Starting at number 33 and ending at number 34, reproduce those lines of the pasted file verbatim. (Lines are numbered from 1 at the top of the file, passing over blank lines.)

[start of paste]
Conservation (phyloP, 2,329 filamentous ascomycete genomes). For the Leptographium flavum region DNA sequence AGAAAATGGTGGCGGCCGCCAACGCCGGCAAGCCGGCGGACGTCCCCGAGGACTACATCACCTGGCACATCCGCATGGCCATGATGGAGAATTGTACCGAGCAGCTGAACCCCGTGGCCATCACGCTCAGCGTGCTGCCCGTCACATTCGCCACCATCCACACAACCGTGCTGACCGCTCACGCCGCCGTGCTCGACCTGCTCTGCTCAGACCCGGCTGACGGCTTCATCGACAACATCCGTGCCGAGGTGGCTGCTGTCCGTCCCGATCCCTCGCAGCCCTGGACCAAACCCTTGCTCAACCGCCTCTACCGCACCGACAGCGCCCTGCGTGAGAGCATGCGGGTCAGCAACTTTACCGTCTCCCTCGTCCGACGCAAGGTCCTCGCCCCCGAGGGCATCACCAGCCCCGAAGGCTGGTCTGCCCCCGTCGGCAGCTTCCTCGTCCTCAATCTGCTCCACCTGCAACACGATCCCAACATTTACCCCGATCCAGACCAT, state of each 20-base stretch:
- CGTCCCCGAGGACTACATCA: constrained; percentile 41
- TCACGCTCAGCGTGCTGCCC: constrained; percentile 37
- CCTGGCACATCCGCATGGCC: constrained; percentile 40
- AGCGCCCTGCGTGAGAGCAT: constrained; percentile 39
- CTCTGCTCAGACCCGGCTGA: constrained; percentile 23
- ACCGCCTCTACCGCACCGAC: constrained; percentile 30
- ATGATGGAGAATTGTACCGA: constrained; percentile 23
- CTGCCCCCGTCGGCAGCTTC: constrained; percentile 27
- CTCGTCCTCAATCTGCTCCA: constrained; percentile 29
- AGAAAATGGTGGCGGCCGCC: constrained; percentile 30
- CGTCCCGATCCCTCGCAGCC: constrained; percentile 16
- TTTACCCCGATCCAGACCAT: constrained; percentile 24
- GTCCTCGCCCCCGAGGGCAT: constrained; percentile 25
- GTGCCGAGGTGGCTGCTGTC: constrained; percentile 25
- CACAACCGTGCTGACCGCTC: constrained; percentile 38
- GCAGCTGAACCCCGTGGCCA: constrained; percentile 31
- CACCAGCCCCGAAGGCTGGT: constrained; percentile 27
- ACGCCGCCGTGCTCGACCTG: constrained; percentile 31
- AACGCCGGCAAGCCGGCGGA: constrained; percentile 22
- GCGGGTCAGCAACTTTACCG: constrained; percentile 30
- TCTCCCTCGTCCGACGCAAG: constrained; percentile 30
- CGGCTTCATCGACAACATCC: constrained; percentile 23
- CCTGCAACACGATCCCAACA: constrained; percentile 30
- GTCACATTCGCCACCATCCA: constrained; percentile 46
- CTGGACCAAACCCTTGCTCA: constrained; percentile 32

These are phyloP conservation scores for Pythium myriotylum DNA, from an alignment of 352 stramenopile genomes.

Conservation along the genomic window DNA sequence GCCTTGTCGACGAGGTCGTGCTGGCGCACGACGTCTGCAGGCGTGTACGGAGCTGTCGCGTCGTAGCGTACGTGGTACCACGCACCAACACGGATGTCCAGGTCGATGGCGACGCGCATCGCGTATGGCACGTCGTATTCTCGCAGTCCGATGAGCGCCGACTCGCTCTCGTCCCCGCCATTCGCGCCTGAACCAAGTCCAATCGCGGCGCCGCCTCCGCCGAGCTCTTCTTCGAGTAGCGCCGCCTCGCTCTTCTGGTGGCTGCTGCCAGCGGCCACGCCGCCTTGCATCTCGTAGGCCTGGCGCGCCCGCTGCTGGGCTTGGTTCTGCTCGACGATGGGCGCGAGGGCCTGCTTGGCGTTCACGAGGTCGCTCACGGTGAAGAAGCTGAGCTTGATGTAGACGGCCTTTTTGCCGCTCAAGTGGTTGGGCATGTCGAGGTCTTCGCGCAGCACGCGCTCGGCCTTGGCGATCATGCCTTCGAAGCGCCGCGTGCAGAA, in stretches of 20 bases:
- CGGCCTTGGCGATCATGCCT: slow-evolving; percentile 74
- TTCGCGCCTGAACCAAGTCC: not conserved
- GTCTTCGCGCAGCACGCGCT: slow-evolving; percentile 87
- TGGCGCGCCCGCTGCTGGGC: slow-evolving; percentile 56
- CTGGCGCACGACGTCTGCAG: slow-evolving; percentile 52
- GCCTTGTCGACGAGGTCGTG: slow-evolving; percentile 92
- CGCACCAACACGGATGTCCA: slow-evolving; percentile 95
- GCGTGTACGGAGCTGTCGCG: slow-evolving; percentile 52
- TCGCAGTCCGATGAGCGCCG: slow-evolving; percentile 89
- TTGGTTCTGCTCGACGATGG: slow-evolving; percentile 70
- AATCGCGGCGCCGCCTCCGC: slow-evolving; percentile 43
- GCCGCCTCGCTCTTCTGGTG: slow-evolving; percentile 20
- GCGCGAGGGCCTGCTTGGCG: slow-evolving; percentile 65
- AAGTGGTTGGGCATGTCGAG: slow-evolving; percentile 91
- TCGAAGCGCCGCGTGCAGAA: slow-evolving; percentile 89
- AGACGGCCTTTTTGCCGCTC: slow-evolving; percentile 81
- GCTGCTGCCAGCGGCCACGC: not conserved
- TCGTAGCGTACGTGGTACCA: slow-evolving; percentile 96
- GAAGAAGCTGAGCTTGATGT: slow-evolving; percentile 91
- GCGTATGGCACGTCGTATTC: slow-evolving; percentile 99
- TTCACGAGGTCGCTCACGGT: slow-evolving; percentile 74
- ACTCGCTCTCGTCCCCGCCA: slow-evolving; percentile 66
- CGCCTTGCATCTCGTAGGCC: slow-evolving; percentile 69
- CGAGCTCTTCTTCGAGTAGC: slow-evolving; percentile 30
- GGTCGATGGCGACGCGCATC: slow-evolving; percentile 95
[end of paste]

- CTGGCGCACGACGTCTGCAG: slow-evolving; percentile 52
- GCCTTGTCGACGAGGTCGTG: slow-evolving; percentile 92